Ancient Chinese Warfare, by Ralph D. Sawyer
Now, I have been familiar with the author’s work for some time as a translator of ancient Chinese military texts as well as a historian of ancient Chinese military warfare for some time, and this book is an excellent and weighty example of the author’s attention to both textual as well as material detail. This is by no means a narrative history, and those people who are expecting a narrative of the course of the ancient Hsia and Shang dynasties are going to be disappointed. Of course, such a history would be worthwhile to read for those of us who are students of Chinese military history and its ways, and this author’s approach is subtle and nuanced in some ways relating to these matters. For example, the author subtly contrasts what later writers said about this period of ancient history (especially the rise of the Zhou and the problem of the mandate of heaven) with the material and textual remains of that particular period, demonstrating that no matter what virtue ancient rulers had, that ultimately the states of ancient China were firmly based on coercive power as well, since virtue has never triumphed in human affairs without the power of the sword to go along with it.
This particular book is a sizable one at more than 400 pages and it is divided into 25 thematic chapters. The author begins with a preface and note on pronunciation as well as a discussion of his orientations and the legendary conflicts of Chinese prehistory (1). There are then two chapters that deal with ancient fortifications (2, 3) and the way these demonstrate early concerns for security. Two chapters then look at the Hsia (4) as well as warfare during the Hsia dynasty (5), insofar as it an be understood from material remains. After that comes a discussion of the Shang dynasty (6) including a discussion of Shang capitals, citadels, and fortifications (7) as well as its mid-dynasty period of chaos, contraction, and then resurgence (8). Two chapters are devoted to King Wu Ting (9, 10) as well as one to the reigns of later monarchs in the dynasty (11). After this comes a chapter on the Shang military edifice (12) as well as an examination of matters of troops, intelligence and tactics (13), the metallurgical evolution in China (14), early weapons and the axe (15), knives, daggers, and swords (16), the ko, or dagger-axe (17), and spears and armor (18). After that the author discusses ancient archery (19), the chariot (20), the horse (21), the chariot in battle (22) as well as its limitations (23) as a fighting platform, and then conclude with a discussion of ancient logistics (24) as well as some musings and imponderables about ancient Chinese military history (25) as well as notes, an integrated bibliography, and an index.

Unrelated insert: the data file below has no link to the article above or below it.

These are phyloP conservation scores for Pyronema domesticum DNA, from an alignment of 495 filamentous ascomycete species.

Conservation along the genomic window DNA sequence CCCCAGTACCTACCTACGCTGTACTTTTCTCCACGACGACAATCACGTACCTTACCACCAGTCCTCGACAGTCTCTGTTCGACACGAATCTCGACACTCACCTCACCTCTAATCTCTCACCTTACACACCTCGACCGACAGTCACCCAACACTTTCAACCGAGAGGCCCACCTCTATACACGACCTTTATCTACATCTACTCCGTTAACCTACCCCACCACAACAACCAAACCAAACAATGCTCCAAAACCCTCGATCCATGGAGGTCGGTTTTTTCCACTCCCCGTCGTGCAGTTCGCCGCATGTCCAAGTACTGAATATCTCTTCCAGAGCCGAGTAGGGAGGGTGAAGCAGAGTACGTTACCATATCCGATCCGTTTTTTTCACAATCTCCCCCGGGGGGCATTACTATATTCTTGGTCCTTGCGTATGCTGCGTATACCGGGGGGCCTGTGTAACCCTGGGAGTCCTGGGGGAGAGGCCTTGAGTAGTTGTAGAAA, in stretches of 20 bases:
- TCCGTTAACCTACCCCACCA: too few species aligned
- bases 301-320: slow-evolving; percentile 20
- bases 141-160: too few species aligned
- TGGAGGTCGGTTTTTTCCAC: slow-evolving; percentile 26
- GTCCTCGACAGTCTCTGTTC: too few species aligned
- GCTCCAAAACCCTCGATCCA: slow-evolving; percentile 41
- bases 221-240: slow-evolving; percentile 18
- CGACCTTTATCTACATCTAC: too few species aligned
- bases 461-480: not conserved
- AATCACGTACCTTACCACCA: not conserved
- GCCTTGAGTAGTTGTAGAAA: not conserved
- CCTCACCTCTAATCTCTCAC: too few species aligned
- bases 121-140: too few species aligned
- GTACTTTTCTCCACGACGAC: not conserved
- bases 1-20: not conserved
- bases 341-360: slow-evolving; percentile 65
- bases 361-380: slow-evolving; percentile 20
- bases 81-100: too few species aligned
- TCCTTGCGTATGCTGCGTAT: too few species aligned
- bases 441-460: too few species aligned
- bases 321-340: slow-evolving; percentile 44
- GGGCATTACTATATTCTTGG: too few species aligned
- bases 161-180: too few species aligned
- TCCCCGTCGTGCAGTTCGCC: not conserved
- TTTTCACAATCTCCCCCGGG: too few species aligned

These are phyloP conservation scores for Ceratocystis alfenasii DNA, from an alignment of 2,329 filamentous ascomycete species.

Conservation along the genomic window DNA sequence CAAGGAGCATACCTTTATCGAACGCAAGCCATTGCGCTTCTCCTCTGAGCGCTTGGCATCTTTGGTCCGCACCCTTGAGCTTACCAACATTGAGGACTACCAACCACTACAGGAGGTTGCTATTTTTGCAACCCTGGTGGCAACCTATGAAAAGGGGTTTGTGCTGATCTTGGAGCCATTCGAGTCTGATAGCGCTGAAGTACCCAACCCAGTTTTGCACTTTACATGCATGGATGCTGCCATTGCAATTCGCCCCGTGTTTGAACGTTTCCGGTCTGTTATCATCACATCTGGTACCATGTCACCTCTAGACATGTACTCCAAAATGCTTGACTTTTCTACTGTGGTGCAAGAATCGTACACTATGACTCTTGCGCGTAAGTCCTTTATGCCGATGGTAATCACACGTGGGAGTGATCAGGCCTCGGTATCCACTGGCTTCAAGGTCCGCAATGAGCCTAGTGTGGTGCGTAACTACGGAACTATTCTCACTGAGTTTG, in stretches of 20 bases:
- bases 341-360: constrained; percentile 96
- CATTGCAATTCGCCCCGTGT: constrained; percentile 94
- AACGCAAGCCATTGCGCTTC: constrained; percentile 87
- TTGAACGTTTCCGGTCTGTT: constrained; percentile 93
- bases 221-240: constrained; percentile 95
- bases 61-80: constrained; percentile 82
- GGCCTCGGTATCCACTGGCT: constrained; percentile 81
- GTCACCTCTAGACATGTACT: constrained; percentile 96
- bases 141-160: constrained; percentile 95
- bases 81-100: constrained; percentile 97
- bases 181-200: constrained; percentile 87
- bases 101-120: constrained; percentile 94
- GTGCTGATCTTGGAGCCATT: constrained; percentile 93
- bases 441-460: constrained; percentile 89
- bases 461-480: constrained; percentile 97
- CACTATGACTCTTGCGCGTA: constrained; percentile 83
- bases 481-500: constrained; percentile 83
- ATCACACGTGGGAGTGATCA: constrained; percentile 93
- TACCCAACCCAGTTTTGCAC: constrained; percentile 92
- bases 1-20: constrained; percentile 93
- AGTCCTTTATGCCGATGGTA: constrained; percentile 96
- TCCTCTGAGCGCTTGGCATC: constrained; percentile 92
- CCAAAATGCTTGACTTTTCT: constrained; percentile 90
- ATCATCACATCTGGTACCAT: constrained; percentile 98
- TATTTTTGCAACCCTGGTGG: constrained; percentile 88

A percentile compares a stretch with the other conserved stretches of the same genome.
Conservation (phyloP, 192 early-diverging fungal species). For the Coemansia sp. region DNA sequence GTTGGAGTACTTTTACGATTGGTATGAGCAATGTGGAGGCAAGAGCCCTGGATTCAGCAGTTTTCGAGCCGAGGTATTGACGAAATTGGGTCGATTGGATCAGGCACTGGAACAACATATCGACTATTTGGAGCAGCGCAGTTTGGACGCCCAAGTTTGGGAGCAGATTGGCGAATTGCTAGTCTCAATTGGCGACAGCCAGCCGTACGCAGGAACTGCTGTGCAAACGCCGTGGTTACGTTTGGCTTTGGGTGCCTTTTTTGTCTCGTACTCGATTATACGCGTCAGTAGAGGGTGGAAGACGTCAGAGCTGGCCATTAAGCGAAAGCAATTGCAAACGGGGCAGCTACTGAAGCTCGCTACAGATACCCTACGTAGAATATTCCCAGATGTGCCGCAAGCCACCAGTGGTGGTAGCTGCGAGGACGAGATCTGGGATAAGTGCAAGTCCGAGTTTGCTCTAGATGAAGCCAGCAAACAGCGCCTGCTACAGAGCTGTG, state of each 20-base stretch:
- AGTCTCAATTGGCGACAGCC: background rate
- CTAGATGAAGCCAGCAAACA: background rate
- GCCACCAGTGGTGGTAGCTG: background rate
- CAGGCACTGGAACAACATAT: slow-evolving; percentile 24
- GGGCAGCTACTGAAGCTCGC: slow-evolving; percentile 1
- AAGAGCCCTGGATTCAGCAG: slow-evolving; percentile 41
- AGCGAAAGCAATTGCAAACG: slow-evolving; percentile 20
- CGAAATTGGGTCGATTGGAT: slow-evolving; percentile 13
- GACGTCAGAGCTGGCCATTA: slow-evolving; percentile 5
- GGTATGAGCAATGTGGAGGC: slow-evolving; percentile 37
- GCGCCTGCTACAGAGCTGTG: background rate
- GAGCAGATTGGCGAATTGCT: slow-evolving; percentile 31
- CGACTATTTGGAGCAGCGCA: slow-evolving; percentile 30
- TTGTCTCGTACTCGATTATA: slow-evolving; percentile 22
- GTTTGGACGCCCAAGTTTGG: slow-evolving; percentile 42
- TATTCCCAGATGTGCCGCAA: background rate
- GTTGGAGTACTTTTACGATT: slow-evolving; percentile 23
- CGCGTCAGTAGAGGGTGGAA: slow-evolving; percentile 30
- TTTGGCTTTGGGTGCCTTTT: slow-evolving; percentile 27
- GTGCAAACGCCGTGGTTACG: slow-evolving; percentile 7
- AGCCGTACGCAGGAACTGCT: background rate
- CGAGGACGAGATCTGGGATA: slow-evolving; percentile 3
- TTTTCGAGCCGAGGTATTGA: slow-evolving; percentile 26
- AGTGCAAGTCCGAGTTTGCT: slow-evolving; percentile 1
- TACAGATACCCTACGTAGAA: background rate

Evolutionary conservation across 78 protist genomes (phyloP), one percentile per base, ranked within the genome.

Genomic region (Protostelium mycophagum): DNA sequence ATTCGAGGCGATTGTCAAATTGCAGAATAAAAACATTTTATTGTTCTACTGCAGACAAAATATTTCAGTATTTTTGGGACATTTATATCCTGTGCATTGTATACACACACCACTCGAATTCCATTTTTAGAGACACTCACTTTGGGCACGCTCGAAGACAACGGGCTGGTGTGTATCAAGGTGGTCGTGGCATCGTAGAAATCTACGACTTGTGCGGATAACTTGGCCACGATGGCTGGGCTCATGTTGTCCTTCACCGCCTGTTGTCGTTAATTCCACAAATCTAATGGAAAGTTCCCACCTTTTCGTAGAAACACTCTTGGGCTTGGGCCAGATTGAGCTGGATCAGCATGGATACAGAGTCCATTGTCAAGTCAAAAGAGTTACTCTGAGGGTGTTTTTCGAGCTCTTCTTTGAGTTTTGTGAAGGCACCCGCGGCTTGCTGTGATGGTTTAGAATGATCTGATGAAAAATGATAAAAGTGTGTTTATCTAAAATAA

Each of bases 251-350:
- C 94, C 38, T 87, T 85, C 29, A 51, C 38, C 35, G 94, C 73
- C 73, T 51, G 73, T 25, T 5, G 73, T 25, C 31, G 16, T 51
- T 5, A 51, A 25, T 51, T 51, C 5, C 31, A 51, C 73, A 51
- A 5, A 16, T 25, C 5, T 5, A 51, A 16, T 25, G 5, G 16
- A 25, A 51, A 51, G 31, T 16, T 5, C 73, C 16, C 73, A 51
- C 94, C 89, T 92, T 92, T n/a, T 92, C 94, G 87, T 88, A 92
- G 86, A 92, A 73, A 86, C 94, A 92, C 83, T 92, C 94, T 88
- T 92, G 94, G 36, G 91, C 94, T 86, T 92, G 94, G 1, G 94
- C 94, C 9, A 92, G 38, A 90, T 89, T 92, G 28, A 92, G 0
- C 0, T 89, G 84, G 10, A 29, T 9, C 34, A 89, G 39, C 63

This book is definitely an eye-opener in the way that it draws insight from what is an obscure and often forgotten part of Chinese military history. Even ancient Chinese military texts, some of which write about this period, were generally written in the Chou/Zhou period that followed this (where the author promises another writing on Chou warfare that is likely to be equally excellent), and it is only in recent decades that enough could be understood from the material evidence to see ancient fortifications and the way that organized warfare was developed very early on in the Yellow River plain where the early Chinese empires were based. The author does a great job at examining the patterns of weapons and their development and even pays attention to logistics and communication and how these are often ignored in the historical accounts. When an author goes above and beyond what is expected to write about obscure dynasties whose response to internal pressures as well as external opposition is well worth remembering and whose actions survive in the material record, including the construction, destruction, and abandonment of various sites, that is a book worth appreciating and reading.